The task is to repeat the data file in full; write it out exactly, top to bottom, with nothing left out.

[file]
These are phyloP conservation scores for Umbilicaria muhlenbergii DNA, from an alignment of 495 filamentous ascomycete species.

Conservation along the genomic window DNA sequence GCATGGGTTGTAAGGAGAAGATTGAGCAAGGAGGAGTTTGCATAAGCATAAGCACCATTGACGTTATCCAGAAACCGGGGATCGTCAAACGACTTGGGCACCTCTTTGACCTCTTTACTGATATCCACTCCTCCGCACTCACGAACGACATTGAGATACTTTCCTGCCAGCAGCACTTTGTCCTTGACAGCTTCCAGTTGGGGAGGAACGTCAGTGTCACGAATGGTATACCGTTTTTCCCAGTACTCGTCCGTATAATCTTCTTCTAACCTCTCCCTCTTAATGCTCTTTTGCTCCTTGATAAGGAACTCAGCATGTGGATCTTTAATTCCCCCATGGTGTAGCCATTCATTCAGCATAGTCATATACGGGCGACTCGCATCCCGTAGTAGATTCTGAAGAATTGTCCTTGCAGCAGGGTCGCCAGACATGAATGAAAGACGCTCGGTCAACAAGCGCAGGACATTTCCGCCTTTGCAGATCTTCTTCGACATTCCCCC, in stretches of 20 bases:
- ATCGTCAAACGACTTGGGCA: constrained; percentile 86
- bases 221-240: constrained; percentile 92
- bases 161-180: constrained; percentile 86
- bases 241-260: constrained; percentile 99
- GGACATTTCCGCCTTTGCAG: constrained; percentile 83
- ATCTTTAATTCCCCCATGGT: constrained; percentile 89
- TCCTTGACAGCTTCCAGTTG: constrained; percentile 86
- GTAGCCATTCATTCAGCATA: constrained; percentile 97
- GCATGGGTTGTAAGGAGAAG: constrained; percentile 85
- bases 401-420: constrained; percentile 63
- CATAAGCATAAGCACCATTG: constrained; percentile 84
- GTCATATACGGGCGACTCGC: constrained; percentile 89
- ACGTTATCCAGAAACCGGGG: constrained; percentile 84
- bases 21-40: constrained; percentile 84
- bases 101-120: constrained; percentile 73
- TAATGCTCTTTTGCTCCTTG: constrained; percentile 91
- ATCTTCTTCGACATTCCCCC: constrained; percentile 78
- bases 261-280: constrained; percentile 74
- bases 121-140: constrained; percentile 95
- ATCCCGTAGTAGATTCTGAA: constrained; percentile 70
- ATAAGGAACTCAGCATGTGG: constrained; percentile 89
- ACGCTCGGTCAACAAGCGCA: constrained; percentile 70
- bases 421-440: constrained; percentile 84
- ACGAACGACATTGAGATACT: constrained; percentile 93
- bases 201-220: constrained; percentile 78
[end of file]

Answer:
These are phyloP conservation scores for Umbilicaria muhlenbergii DNA, from an alignment of 495 filamentous ascomycete species.

Conservation along the genomic window DNA sequence GCATGGGTTGTAAGGAGAAGATTGAGCAAGGAGGAGTTTGCATAAGCATAAGCACCATTGACGTTATCCAGAAACCGGGGATCGTCAAACGACTTGGGCACCTCTTTGACCTCTTTACTGATATCCACTCCTCCGCACTCACGAACGACATTGAGATACTTTCCTGCCAGCAGCACTTTGTCCTTGACAGCTTCCAGTTGGGGAGGAACGTCAGTGTCACGAATGGTATACCGTTTTTCCCAGTACTCGTCCGTATAATCTTCTTCTAACCTCTCCCTCTTAATGCTCTTTTGCTCCTTGATAAGGAACTCAGCATGTGGATCTTTAATTCCCCCATGGTGTAGCCATTCATTCAGCATAGTCATATACGGGCGACTCGCATCCCGTAGTAGATTCTGAAGAATTGTCCTTGCAGCAGGGTCGCCAGACATGAATGAAAGACGCTCGGTCAACAAGCGCAGGACATTTCCGCCTTTGCAGATCTTCTTCGACATTCCCCC, in stretches of 20 bases:
- ATCGTCAAACGACTTGGGCA: constrained; percentile 86
- bases 221-240: constrained; percentile 92
- bases 161-180: constrained; percentile 86
- bases 241-260: constrained; percentile 99
- GGACATTTCCGCCTTTGCAG: constrained; percentile 83
- ATCTTTAATTCCCCCATGGT: constrained; percentile 89
- TCCTTGACAGCTTCCAGTTG: constrained; percentile 86
- GTAGCCATTCATTCAGCATA: constrained; percentile 97
- GCATGGGTTGTAAGGAGAAG: constrained; percentile 85
- bases 401-420: constrained; percentile 63
- CATAAGCATAAGCACCATTG: constrained; percentile 84
- GTCATATACGGGCGACTCGC: constrained; percentile 89
- ACGTTATCCAGAAACCGGGG: constrained; percentile 84
- bases 21-40: constrained; percentile 84
- bases 101-120: constrained; percentile 73
- TAATGCTCTTTTGCTCCTTG: constrained; percentile 91
- ATCTTCTTCGACATTCCCCC: constrained; percentile 78
- bases 261-280: constrained; percentile 74
- bases 121-140: constrained; percentile 95
- ATCCCGTAGTAGATTCTGAA: constrained; percentile 70
- ATAAGGAACTCAGCATGTGG: constrained; percentile 89
- ACGCTCGGTCAACAAGCGCA: constrained; percentile 70
- bases 421-440: constrained; percentile 84
- ACGAACGACATTGAGATACT: constrained; percentile 93
- bases 201-220: constrained; percentile 78